Not everyone is braving the weather to make it out to the shops
The heavy snow and ice is having a big impact on the number of people going shopping, according to a research company.
Overall shopper numbers in non-food stores in the UK on Sunday, 10 January were down 14% from the equivalent Sunday last year, Synovate said.
Since the most recent snowfalls began on 6 January, retail traffic has been running about 21% lower than last year.
The worst affected regions are southern England and Wales.
Footfall in non-food stores on Sunday was down 26% in southern and south-east England, down 24% in south-west England, and 21% lower in Wales.
However, the British Retail Consortium (BRC) said the heavy snow was only a temporary problem.
"This bad weather isn't going to be make or break for the retail sector," said Richard Dodd from the BRC.
"Clearly the footfall figures are not good news but while people are going shopping less often, they're spending more on essentials on each visit.
"People might not have gone out to buy the new furniture or TV that they wanted, but are likely to go and buy that in the next few weeks anyway."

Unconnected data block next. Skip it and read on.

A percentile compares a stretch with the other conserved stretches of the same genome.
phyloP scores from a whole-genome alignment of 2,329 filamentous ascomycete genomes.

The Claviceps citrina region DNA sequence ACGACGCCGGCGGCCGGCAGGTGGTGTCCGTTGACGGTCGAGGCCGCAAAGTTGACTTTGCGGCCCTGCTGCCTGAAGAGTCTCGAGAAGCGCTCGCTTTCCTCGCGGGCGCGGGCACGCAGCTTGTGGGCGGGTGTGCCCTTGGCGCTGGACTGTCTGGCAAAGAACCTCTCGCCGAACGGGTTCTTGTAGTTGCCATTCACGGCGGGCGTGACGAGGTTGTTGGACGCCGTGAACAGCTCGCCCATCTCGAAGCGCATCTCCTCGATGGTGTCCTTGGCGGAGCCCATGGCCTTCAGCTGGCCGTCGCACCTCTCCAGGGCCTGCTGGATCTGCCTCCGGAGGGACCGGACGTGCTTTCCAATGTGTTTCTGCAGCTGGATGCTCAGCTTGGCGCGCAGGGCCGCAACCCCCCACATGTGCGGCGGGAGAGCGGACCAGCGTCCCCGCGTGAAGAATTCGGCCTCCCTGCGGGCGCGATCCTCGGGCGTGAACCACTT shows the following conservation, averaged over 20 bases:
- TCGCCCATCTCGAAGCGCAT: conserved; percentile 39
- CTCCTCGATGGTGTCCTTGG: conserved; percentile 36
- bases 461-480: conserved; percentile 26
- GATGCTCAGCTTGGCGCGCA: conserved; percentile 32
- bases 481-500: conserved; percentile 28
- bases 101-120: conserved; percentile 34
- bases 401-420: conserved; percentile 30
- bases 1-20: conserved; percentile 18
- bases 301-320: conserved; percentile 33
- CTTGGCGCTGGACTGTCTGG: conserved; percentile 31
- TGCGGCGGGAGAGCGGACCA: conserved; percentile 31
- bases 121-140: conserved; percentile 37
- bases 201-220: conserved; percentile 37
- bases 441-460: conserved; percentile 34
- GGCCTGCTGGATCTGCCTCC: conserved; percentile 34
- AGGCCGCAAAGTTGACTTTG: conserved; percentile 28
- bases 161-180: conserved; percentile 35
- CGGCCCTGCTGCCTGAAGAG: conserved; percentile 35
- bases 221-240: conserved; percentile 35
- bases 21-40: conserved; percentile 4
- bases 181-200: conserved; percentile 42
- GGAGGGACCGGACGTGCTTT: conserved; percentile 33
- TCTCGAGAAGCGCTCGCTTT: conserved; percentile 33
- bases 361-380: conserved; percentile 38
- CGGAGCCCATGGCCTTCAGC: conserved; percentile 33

There are indications that online retailers have not benefited from people deciding to stay at home.
IMRG, which represents online retailers, said it had not seen a significant uplift in traffic to its members' websites during the current cold spell.
Its director of operations David Smith told the BBC News website he thought this was because consumers were concerned about the weather disrupting deliveries.
Both the BRC and the government have denied reports that customers face possible food shortages and higher prices in the shops.
Some small businesses have warned of low supplies of vegetables.
Stephen Alambritis from the Federation of Small Businesses said: "Our members have had a run on vegetables and food, which they were pleased about because it brought them in some money - but the replacements have been thin on the ground.
"There is concern that farmers have not been able to bring the harvest in for such items as potatoes, sprouts and cabbages which reduces the amount available to stores - and pushes up prices."
But the BRC's Richard Dodd said: "There is no evidence at all that retailers are having difficulties getting enough supplies not to meet normal levels of customer demand, or that this is going to last long enough to make any difference to shop prices of produce."
A spokesman for the Department for Environment, Food and Rural Affairs said: "There are no reports of major problems with food supplies reaching retailers.
"Because the UK has a diverse supply of food from domestic and international suppliers we're not reliant on just one source of food, which helps maintain stability of supply as well as helping to keep prices stable."